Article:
Glazed Bacon Maple Syrup Muffins, made with pure maple syrup and butter, topped with maple brown sugar glazed bacon. They’re a perfect sweet and savory treat for breakfast or brunch!
Hard to believe, but today marks the fourth anniversary of The Merchant Baker! I’m celebrating today with a fun breakfast treat, Glazed Bacon Maple Syrup Muffins.
So…four years since that very first post. I feel like I’m living in a time warp because it seems impossible to me that this blog is older than two. Really, time slips by too quickly, and it only seems to speed up with each passing year.
But here we are, four years older, and hopefully four years wiser. I remember writing in that first post something about a flash forward to when my photography skills would be better.
Shazam! We’re here! And phew! The photos do actually look better! ;)
Let’s slow things down a little, though, and enjoy a muffin together, shall we? (If I were you, I’d go grab a beverage and settle in…)
This is the darned recipe I referred to in my last post, Brown Sugar Maple Glazed Bacon. In fact, if it weren’t for this muffin, there probably wouldn’t have been a bacon post.
It all started when I decided to make some type of maple based recipe. It felt like a fun fall flavor to play with now that we’re officially in the season.
I was all excited to make a hearty, whole wheat, no refined sugar, yummy maple muffin. Yep, it was going to be grand…
So, I whipped up the first batch. They were delicious. I even had a super thin transparent glaze on them. They reminded my son of glazed doughnuts because of that thin glaze. (Cool. That’s what I was going for!)
But here’s the thing…They baked up with these pointy peaks. They were like little mountain muffins :/
Of course, my family didn’t know what the fuss was all about. Who cares about the peaks? They taste great! Well, I, for one, cared about the peaks.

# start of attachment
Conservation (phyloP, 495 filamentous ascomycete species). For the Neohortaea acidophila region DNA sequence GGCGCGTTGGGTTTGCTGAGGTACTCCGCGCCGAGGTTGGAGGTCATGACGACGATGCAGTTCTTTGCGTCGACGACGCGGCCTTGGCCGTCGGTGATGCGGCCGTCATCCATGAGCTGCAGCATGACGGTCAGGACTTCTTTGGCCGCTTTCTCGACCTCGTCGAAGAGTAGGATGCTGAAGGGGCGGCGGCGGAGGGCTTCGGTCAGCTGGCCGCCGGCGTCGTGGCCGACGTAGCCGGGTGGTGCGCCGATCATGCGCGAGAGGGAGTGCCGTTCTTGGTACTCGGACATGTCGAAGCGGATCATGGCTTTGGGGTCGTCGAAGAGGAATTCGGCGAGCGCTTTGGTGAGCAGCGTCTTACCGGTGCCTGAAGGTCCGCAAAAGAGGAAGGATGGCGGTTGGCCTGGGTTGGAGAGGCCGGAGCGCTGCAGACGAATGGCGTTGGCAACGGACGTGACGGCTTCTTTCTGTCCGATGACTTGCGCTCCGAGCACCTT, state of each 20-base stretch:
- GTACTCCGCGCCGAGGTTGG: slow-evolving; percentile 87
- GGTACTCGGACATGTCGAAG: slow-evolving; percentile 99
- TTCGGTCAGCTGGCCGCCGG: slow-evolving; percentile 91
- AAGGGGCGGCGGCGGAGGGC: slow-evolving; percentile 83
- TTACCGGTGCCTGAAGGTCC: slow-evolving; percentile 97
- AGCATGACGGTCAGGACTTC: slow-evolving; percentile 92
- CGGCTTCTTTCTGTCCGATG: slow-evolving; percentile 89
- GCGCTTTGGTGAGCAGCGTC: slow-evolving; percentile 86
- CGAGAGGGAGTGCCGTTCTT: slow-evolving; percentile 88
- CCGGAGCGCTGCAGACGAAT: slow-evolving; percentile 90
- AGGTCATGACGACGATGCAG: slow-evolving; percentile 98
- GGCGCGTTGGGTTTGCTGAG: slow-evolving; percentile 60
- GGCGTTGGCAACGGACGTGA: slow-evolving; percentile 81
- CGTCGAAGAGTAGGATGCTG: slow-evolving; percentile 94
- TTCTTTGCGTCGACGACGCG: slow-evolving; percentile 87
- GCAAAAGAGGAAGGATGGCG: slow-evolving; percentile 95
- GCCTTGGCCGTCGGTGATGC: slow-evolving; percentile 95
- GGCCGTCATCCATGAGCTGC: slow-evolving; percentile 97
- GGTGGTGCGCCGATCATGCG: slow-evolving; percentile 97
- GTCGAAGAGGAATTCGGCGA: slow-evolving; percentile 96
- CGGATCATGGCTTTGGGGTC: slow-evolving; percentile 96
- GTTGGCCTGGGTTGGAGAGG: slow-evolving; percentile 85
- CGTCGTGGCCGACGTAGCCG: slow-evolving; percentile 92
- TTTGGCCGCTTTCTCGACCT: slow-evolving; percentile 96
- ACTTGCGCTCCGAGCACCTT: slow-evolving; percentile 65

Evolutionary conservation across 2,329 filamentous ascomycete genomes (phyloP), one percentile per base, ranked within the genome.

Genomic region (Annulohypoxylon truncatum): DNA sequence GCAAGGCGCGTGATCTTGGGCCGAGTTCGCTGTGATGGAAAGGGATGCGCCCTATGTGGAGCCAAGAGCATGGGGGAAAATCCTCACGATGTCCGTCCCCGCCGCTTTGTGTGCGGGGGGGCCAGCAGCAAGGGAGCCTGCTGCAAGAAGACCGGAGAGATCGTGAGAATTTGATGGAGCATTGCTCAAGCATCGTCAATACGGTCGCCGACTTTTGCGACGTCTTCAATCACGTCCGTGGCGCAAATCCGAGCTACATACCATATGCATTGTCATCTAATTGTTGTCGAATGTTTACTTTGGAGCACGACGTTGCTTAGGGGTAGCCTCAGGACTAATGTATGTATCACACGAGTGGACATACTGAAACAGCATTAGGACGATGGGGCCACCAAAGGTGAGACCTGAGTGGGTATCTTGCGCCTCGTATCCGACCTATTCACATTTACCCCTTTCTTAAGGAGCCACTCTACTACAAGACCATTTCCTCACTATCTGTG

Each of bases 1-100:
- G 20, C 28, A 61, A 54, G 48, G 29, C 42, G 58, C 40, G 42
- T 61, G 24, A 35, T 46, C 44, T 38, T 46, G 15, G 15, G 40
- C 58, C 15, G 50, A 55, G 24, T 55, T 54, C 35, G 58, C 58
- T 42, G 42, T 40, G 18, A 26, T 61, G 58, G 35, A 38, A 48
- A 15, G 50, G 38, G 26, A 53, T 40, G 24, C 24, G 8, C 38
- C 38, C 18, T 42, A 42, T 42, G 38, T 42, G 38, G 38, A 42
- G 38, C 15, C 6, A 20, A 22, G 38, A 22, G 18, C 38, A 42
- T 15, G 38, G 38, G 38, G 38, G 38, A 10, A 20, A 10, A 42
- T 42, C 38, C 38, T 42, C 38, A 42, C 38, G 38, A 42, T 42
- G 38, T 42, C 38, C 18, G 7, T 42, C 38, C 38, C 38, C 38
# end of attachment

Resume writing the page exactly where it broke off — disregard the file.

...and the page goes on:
Peaks meant there was something wrong. Did I over stir the batter? Was the temperature too high? Did I over fill the cups?
I wasn’t about to post a muffin recipe that would bake up with mountain peaks. So, I made them again. I made sure there was no over stirring, though, I didn’t really think that was the culprit. I’m not one to over mix a quick bread batter. I know better.
I changed the temperature. I reduced the ingredients to bring down the volume of the batter. Yep, I made them again and again.
I was giving muffins away left and right, because, after all, they tasted good. They just had mountain peaks. Ugh!
I seriously couldn’t figure out the issue. It was maddening. I was about ready to give up. And, I don’t mean “give up” in the sense that I didn’t want to conquer the problem. (Those who know me know I’m like a dog with a bone when it comes to solving a problem.)
I mean, “give up” in the I’ve already used up a ton of high quality maple syrup, and if I bake one more maple muffin, my family is going to mutiny, sense.
Usually my “give up” on a recipe simply means I need to set it aside and return to it sometime in the future. Yep, it happened with pumpkin scones. I’ve been working on them on and off for a couple of years…which is why you haven’t seen a post on them yet.